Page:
From the very beginning of the COVID-19 pandemic, NAHB along with our state and local association have been working to keep home builders, remodelers and trades partners safe and on the job. That effort is now being redoubled as the country faces a worrying spike in cases, hospitalizations and deaths from the virus.
Early efforts focused on the safety of workers on construction sites. NAHB, in cooperation with the Construction Industry Safety Coalition (CISC), adapted CDC guidance into a Coronavirus Preparedness and Response Plan for Construction tailored specifically to home building job sites and published on March 25 in English and Spanish. NAHB has been monitoring changes in official guidance and has updated the plan three times, with the most recent version published on Oct. 29.
The plan describes how to prevent worker exposure to coronavirus, protective measures to be taken on the jobsite, personal protective equipment and work practice controls to be used, cleaning and disinfecting procedures, and OSHA guidance on what to do if a worker becomes sick, including recordkeeping requirements. The plan was immediately adopted by many in the home building industry, with members posting the materials on job sites and providing training to workers and trades partners.
While many at NAHB focused on worker safety, staff in the NAHB government affairs department worked tirelessly with federal, state and local officials to keep workers on the job site. Due to the nature of most home building work – often done outdoors and with masks and other protective equipment already standard – construction was seen as one of a few industries that could be considered safe and essential.
NAHB won an early victory on this effort when the Department of Homeland Security designated home building as “essential business infrastructure” on March 28. By the end of April, many states and major cities in the U.S. allowed home building to continue under modified safety rules.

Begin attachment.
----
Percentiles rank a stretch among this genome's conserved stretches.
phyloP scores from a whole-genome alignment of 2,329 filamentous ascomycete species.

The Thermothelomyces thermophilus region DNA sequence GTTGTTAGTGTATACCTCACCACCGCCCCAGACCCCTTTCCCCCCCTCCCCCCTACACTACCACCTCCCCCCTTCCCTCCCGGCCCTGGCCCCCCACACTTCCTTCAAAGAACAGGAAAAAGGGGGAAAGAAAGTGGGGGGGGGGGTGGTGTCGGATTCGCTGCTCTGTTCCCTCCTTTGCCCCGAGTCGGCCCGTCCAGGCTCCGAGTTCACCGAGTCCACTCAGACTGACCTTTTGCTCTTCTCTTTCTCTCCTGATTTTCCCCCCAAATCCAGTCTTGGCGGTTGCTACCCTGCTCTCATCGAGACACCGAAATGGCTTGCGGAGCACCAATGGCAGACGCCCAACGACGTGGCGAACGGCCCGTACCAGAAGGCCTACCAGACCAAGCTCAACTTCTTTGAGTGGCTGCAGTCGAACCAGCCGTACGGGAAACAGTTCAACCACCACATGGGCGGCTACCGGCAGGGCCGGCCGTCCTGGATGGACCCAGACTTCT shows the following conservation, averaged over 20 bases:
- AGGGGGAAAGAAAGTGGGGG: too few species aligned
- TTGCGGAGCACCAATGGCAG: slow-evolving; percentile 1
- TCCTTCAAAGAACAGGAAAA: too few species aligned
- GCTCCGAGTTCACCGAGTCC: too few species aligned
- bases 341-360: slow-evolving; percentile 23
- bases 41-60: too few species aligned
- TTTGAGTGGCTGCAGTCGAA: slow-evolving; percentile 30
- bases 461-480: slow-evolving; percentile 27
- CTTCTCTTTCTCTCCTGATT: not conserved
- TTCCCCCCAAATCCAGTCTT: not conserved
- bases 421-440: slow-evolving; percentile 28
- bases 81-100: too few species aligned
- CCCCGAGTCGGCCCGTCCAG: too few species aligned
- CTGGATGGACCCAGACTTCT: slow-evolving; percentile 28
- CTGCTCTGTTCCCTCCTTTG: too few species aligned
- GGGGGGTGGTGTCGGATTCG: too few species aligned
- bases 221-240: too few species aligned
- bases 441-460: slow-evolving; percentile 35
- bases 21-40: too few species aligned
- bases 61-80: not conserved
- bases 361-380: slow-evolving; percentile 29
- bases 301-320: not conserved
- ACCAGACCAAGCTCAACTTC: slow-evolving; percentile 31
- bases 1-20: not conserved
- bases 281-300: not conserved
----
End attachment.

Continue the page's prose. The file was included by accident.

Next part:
But now, the nation and the industry are facing a fresh challenge from the virus. As home building returns to levels not seen since 2007, COVID-19 is rapidly spreading in nearly every community. Workers on job sites must be conscientious of safety guidance to keep themselves safe and job sites remaining open. The promise of vaccines hitting the market soon, while welcomed news, cannot be a reason for workers to drop their guards in the winter months.
In addition to the considerable threat posed by the virus itself, there may also be regulatory hurdles to overcome in the near future. There remains the possibility that OSHA will issue a temporary emergency standard on workplace coronavirus safety in the Biden administration, making adherence to comprehensive safety protocols even more critical.
We appreciate the commitment our members have to maintaining safe job sites…and encourage you to utilize the various industry resources provided by our national association. You can find updated information and more about NAHB safety programs on the NAHB website.